I’m not talking about the people who automatically spit venom at everything Israeli. They’ve got their own problems, and believe me, I will be addressing them in good time. I’m talking about the decent people, who want to see us being as decent as we claim to be.

It’s not surprising that in the aftermath of pogroms, Dreyfus, the Holocaust and the Mufti’s implacable rejection of our existence, we were so scared, in such existential panic, we closed our hearts to all tragedies but our own. It was entirely understandable, and yet, at the same time, entirely unhelpful. We failed – miserably – to see, for example, the beauty of how the Arabs venerate hospitality as a sacred honour, and instead we went binary, got nasty, and triggered their defensive instincts.

Our defensiveness begat a total lack of consideration for the Arabs’ reality, and our lack of consideration helped beget their aggression. We could have been honoured guests in our own ancient homeland, eventually welcomed as equals. Instead, our insularity cast us as intruders. And no amount of public diplomacy or military prowess can ever reverse that.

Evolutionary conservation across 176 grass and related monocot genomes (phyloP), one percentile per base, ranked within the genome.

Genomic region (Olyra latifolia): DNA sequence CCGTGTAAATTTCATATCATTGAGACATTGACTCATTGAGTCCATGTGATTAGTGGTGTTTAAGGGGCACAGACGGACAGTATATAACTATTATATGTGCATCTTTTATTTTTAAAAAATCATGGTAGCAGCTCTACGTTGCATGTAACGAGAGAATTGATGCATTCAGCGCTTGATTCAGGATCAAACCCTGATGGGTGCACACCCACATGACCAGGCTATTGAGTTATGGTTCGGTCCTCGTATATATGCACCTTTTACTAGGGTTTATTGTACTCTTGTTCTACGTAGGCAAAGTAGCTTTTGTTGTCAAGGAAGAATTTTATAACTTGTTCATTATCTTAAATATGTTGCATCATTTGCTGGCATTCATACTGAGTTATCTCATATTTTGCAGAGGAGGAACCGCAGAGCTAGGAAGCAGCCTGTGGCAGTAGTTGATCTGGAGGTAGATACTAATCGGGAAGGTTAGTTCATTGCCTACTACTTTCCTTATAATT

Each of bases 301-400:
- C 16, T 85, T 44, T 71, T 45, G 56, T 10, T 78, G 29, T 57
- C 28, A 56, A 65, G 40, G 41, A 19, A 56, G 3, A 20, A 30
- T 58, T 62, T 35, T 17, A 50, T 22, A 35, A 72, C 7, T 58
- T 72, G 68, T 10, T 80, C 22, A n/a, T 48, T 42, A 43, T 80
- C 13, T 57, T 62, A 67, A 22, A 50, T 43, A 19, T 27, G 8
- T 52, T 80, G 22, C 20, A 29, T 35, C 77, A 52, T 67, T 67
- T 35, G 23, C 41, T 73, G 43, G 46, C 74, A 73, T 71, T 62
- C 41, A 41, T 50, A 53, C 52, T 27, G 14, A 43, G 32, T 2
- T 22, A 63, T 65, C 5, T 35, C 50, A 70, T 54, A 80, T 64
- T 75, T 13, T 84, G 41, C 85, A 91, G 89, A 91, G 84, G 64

I’ve read the history, from many conflicting sources, and listened to people who were around then. I will never believe that the conflict was inevitable, that there was absolutely nothing we could have done differently. But what we could have done differently back then is not the point of this post; the point is how we engage with the West, now and in the future.

When Westerners tell us that our country is wrong, then of course it’s tempting to lash out from a combination of historically-reinforced defensiveness, and – let’s admit it – tribal ego.

Nobody likes to be kicked when they’re down, and nobody likes to concede that someone who’s being unfair does have a bit of a point, somewhere in their unfairness. If we concede they have a point, we feel like we’re condoning all of the criticism, including the unjustified hatred, and feel like we’re flagellating ourselves.

Being human, we hate that shit. But if we want to be a Light Unto The Nations, then we need to be superhuman. (Nobody ever said being Jewish was meant to be easy.)